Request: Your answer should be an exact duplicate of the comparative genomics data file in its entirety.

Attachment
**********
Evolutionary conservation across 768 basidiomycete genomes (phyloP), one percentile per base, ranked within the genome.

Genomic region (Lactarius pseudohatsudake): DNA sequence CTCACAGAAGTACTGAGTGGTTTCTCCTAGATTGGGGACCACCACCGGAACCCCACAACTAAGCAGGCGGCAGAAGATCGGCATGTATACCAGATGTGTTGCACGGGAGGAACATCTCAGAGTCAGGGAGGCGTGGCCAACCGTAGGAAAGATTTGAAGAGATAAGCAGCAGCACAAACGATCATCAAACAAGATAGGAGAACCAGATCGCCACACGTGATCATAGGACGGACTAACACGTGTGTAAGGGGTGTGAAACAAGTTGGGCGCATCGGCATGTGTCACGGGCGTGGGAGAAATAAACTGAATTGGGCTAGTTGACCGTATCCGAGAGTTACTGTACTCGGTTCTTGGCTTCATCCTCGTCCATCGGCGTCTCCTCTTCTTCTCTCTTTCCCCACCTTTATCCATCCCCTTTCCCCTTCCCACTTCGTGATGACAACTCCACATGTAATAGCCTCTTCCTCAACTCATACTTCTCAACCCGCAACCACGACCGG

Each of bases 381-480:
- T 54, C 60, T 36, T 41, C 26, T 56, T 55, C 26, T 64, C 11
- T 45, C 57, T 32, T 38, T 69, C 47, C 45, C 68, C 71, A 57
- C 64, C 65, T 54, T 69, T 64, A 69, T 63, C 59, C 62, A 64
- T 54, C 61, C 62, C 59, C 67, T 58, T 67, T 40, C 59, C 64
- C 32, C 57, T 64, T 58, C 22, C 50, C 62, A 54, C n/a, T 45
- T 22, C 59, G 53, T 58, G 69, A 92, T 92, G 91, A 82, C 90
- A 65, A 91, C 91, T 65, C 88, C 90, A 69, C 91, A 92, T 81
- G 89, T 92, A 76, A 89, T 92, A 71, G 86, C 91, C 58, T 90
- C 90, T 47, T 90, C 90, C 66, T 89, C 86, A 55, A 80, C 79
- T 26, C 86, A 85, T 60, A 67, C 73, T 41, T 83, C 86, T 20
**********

Evolutionary conservation across 768 basidiomycete genomes (phyloP), one percentile per base, ranked within the genome.

Genomic region (Lactarius pseudohatsudake): DNA sequence CTCACAGAAGTACTGAGTGGTTTCTCCTAGATTGGGGACCACCACCGGAACCCCACAACTAAGCAGGCGGCAGAAGATCGGCATGTATACCAGATGTGTTGCACGGGAGGAACATCTCAGAGTCAGGGAGGCGTGGCCAACCGTAGGAAAGATTTGAAGAGATAAGCAGCAGCACAAACGATCATCAAACAAGATAGGAGAACCAGATCGCCACACGTGATCATAGGACGGACTAACACGTGTGTAAGGGGTGTGAAACAAGTTGGGCGCATCGGCATGTGTCACGGGCGTGGGAGAAATAAACTGAATTGGGCTAGTTGACCGTATCCGAGAGTTACTGTACTCGGTTCTTGGCTTCATCCTCGTCCATCGGCGTCTCCTCTTCTTCTCTCTTTCCCCACCTTTATCCATCCCCTTTCCCCTTCCCACTTCGTGATGACAACTCCACATGTAATAGCCTCTTCCTCAACTCATACTTCTCAACCCGCAACCACGACCGG

Each of bases 381-480:
- T 54, C 60, T 36, T 41, C 26, T 56, T 55, C 26, T 64, C 11
- T 45, C 57, T 32, T 38, T 69, C 47, C 45, C 68, C 71, A 57
- C 64, C 65, T 54, T 69, T 64, A 69, T 63, C 59, C 62, A 64
- T 54, C 61, C 62, C 59, C 67, T 58, T 67, T 40, C 59, C 64
- C 32, C 57, T 64, T 58, C 22, C 50, C 62, A 54, C n/a, T 45
- T 22, C 59, G 53, T 58, G 69, A 92, T 92, G 91, A 82, C 90
- A 65, A 91, C 91, T 65, C 88, C 90, A 69, C 91, A 92, T 81
- G 89, T 92, A 76, A 89, T 92, A 71, G 86, C 91, C 58, T 90
- C 90, T 47, T 90, C 90, C 66, T 89, C 86, A 55, A 80, C 79
- T 26, C 86, A 85, T 60, A 67, C 73, T 41, T 83, C 86, T 20